Son Rise Morning Show last week, is kind of a medieval precursor of devotion to the Sacred Heart of Jesus, which the Catholic Church celebrates today as a Solemnity. The Five Wounds are the piercing wounds to the hands, the feet, and side of Jesus on the cross.
As Eamon Duffy demonstrated in The Stripping of the Altars, this was a very popular devotion to the Passion of Christ in England before the Reformation. Through prayers and meditiations, the penitent recalled the suffering of Jesus on the cross and pleaded for the forgiveness of sins.
During the English Reformation, it developed a powerful symbolism beyond the devotion: Pilgrims opposed to the dissolution of the monasteries carried banners depicting the Five Wounds; Blessed Margaret Pole was attainted of treason because an emblem of the Five Wounds was found in her belongings so Thomas Cromwell argued that she favored the Pilgrimage of Grace. During the Northern Rebellion, the banners flew again, an obvious reference to that earlier rebellion--and a statement to Elizabethan regime that, the Act of Uniformity notwithstanding, some in England still wanted the old time religion of Catholicism.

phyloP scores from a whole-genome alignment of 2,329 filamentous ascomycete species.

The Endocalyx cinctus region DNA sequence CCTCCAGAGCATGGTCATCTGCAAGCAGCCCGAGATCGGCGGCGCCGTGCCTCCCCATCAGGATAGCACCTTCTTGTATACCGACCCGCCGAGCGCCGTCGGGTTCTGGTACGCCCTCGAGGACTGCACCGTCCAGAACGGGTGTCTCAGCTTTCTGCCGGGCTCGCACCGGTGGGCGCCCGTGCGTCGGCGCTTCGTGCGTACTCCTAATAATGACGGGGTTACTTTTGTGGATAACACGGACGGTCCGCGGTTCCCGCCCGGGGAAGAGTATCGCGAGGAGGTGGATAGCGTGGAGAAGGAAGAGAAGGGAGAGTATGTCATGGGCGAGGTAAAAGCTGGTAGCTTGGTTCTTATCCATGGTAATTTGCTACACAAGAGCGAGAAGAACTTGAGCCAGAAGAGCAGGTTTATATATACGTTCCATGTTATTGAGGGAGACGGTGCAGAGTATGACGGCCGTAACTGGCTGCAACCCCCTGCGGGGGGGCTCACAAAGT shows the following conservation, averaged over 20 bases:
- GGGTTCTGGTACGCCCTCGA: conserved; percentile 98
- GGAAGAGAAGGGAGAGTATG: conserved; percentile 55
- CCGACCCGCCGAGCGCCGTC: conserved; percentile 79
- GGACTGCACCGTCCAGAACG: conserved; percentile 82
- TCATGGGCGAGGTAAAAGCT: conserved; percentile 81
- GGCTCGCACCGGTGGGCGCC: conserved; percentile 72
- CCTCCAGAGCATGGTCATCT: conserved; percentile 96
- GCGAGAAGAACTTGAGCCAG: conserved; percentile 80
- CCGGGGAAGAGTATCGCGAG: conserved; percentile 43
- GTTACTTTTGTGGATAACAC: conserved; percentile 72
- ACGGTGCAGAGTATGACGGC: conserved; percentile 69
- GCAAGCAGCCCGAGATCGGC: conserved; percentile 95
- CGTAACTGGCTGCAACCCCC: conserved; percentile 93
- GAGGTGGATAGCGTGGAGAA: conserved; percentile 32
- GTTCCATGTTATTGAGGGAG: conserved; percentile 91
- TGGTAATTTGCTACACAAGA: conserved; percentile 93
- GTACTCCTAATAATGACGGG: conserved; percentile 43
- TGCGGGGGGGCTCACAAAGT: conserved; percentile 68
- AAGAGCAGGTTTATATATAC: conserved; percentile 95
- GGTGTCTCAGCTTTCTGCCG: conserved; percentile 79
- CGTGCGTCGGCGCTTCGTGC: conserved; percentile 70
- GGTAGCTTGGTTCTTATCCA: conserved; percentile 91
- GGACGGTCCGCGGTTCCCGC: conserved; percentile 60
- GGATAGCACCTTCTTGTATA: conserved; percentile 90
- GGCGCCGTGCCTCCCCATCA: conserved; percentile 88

The connection between the devotion to the Sacred Heart and the Five Wounds of Jesus is surely most clearly seen in the piercing of His Heart by the Roman soldier: "But when they came to Jesus and saw that he was already dead, they did not break his legs, but one soldier thrust his lance into his ide, and immediately blood and water flowed out." (John: 19:34). The blood and water were interpreted from early on in the Church's history as symbolic of the Sacraments of Baptism and the Eucharist, and as the life and spirit of the Church, itself a Sacrament of God's Grace. You might notice that the banner of the Five Wounds makes that connection very clearly, with the Heart and the Chalice at the center instead of a pierced heart.
More on the connection between the Solemnities celebrating the Most Holy Body and Blood of Jesus Christ (Corpus Christi) and the Most Sacred Heart of Jesus here.